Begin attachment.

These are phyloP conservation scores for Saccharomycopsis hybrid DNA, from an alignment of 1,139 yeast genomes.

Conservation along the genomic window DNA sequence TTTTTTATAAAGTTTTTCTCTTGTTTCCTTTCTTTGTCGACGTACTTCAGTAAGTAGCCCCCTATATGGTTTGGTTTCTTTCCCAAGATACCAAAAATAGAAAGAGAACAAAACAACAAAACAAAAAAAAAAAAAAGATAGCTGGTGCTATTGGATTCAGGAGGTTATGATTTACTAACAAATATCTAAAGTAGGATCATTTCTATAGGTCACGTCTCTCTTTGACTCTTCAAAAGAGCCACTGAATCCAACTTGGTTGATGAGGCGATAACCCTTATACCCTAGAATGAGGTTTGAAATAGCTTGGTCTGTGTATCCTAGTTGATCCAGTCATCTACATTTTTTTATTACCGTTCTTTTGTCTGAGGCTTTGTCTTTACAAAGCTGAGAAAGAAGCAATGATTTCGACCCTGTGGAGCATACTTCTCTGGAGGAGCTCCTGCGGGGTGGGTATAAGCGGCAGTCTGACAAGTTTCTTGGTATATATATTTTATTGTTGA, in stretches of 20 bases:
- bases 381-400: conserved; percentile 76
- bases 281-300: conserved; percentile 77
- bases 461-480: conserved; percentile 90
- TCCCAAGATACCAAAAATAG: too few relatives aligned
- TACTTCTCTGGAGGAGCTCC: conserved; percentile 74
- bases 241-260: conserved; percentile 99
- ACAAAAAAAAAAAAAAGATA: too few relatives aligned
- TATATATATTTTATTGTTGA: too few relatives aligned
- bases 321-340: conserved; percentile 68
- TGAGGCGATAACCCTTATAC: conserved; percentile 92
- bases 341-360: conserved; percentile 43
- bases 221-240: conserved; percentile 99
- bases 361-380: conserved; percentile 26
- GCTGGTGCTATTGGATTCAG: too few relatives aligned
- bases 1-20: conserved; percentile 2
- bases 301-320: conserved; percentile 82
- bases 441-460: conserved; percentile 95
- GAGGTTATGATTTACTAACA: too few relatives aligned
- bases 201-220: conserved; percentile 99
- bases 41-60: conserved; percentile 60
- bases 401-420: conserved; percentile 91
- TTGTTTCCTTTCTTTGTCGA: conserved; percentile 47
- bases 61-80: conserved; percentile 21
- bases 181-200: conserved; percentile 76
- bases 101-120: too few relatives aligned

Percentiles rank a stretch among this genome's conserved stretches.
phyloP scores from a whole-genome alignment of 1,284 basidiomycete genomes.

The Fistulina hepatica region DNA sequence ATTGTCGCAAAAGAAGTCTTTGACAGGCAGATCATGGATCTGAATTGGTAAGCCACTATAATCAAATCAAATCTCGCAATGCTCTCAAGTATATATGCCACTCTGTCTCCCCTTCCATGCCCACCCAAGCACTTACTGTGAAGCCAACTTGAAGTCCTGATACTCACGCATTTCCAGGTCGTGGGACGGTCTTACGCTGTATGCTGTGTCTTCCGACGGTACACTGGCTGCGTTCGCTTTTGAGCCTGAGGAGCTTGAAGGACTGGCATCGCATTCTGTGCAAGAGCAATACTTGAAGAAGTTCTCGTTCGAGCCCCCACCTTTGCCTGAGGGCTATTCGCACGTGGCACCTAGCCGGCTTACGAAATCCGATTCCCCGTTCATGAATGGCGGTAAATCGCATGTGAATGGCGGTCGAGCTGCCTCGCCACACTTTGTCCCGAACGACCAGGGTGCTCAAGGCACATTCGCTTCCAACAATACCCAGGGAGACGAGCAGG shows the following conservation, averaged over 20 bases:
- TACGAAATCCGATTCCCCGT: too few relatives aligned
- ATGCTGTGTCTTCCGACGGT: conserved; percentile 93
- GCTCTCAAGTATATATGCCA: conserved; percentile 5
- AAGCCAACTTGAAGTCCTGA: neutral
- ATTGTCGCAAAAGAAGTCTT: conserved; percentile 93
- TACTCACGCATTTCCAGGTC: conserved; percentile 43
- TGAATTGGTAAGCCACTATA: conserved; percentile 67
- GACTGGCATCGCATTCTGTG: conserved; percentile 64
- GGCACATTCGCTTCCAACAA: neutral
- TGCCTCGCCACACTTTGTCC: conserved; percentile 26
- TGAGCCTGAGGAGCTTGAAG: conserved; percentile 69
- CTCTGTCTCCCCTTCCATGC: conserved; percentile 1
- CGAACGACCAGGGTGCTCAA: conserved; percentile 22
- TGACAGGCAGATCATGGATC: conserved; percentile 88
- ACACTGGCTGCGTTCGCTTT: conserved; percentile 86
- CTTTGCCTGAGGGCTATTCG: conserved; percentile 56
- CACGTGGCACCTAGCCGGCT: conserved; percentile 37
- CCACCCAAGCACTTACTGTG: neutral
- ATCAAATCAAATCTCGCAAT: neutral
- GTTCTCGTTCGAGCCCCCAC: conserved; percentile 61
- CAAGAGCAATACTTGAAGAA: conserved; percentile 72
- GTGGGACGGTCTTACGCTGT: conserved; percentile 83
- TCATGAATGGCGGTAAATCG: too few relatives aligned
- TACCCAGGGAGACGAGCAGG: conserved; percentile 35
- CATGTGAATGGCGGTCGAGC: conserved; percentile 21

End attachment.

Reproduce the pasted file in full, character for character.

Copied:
These are phyloP conservation scores for Saccharomycopsis hybrid DNA, from an alignment of 1,139 yeast genomes.

Conservation along the genomic window DNA sequence TTTTTTATAAAGTTTTTCTCTTGTTTCCTTTCTTTGTCGACGTACTTCAGTAAGTAGCCCCCTATATGGTTTGGTTTCTTTCCCAAGATACCAAAAATAGAAAGAGAACAAAACAACAAAACAAAAAAAAAAAAAAGATAGCTGGTGCTATTGGATTCAGGAGGTTATGATTTACTAACAAATATCTAAAGTAGGATCATTTCTATAGGTCACGTCTCTCTTTGACTCTTCAAAAGAGCCACTGAATCCAACTTGGTTGATGAGGCGATAACCCTTATACCCTAGAATGAGGTTTGAAATAGCTTGGTCTGTGTATCCTAGTTGATCCAGTCATCTACATTTTTTTATTACCGTTCTTTTGTCTGAGGCTTTGTCTTTACAAAGCTGAGAAAGAAGCAATGATTTCGACCCTGTGGAGCATACTTCTCTGGAGGAGCTCCTGCGGGGTGGGTATAAGCGGCAGTCTGACAAGTTTCTTGGTATATATATTTTATTGTTGA, in stretches of 20 bases:
- bases 381-400: conserved; percentile 76
- bases 281-300: conserved; percentile 77
- bases 461-480: conserved; percentile 90
- TCCCAAGATACCAAAAATAG: too few relatives aligned
- TACTTCTCTGGAGGAGCTCC: conserved; percentile 74
- bases 241-260: conserved; percentile 99
- ACAAAAAAAAAAAAAAGATA: too few relatives aligned
- TATATATATTTTATTGTTGA: too few relatives aligned
- bases 321-340: conserved; percentile 68
- TGAGGCGATAACCCTTATAC: conserved; percentile 92
- bases 341-360: conserved; percentile 43
- bases 221-240: conserved; percentile 99
- bases 361-380: conserved; percentile 26
- GCTGGTGCTATTGGATTCAG: too few relatives aligned
- bases 1-20: conserved; percentile 2
- bases 301-320: conserved; percentile 82
- bases 441-460: conserved; percentile 95
- GAGGTTATGATTTACTAACA: too few relatives aligned
- bases 201-220: conserved; percentile 99
- bases 41-60: conserved; percentile 60
- bases 401-420: conserved; percentile 91
- TTGTTTCCTTTCTTTGTCGA: conserved; percentile 47
- bases 61-80: conserved; percentile 21
- bases 181-200: conserved; percentile 76
- bases 101-120: too few relatives aligned

Percentiles rank a stretch among this genome's conserved stretches.
phyloP scores from a whole-genome alignment of 1,284 basidiomycete genomes.

The Fistulina hepatica region DNA sequence ATTGTCGCAAAAGAAGTCTTTGACAGGCAGATCATGGATCTGAATTGGTAAGCCACTATAATCAAATCAAATCTCGCAATGCTCTCAAGTATATATGCCACTCTGTCTCCCCTTCCATGCCCACCCAAGCACTTACTGTGAAGCCAACTTGAAGTCCTGATACTCACGCATTTCCAGGTCGTGGGACGGTCTTACGCTGTATGCTGTGTCTTCCGACGGTACACTGGCTGCGTTCGCTTTTGAGCCTGAGGAGCTTGAAGGACTGGCATCGCATTCTGTGCAAGAGCAATACTTGAAGAAGTTCTCGTTCGAGCCCCCACCTTTGCCTGAGGGCTATTCGCACGTGGCACCTAGCCGGCTTACGAAATCCGATTCCCCGTTCATGAATGGCGGTAAATCGCATGTGAATGGCGGTCGAGCTGCCTCGCCACACTTTGTCCCGAACGACCAGGGTGCTCAAGGCACATTCGCTTCCAACAATACCCAGGGAGACGAGCAGG shows the following conservation, averaged over 20 bases:
- TACGAAATCCGATTCCCCGT: too few relatives aligned
- ATGCTGTGTCTTCCGACGGT: conserved; percentile 93
- GCTCTCAAGTATATATGCCA: conserved; percentile 5
- AAGCCAACTTGAAGTCCTGA: neutral
- ATTGTCGCAAAAGAAGTCTT: conserved; percentile 93
- TACTCACGCATTTCCAGGTC: conserved; percentile 43
- TGAATTGGTAAGCCACTATA: conserved; percentile 67
- GACTGGCATCGCATTCTGTG: conserved; percentile 64
- GGCACATTCGCTTCCAACAA: neutral
- TGCCTCGCCACACTTTGTCC: conserved; percentile 26
- TGAGCCTGAGGAGCTTGAAG: conserved; percentile 69
- CTCTGTCTCCCCTTCCATGC: conserved; percentile 1
- CGAACGACCAGGGTGCTCAA: conserved; percentile 22
- TGACAGGCAGATCATGGATC: conserved; percentile 88
- ACACTGGCTGCGTTCGCTTT: conserved; percentile 86
- CTTTGCCTGAGGGCTATTCG: conserved; percentile 56
- CACGTGGCACCTAGCCGGCT: conserved; percentile 37
- CCACCCAAGCACTTACTGTG: neutral
- ATCAAATCAAATCTCGCAAT: neutral
- GTTCTCGTTCGAGCCCCCAC: conserved; percentile 61
- CAAGAGCAATACTTGAAGAA: conserved; percentile 72
- GTGGGACGGTCTTACGCTGT: conserved; percentile 83
- TCATGAATGGCGGTAAATCG: too few relatives aligned
- TACCCAGGGAGACGAGCAGG: conserved; percentile 35
- CATGTGAATGGCGGTCGAGC: conserved; percentile 21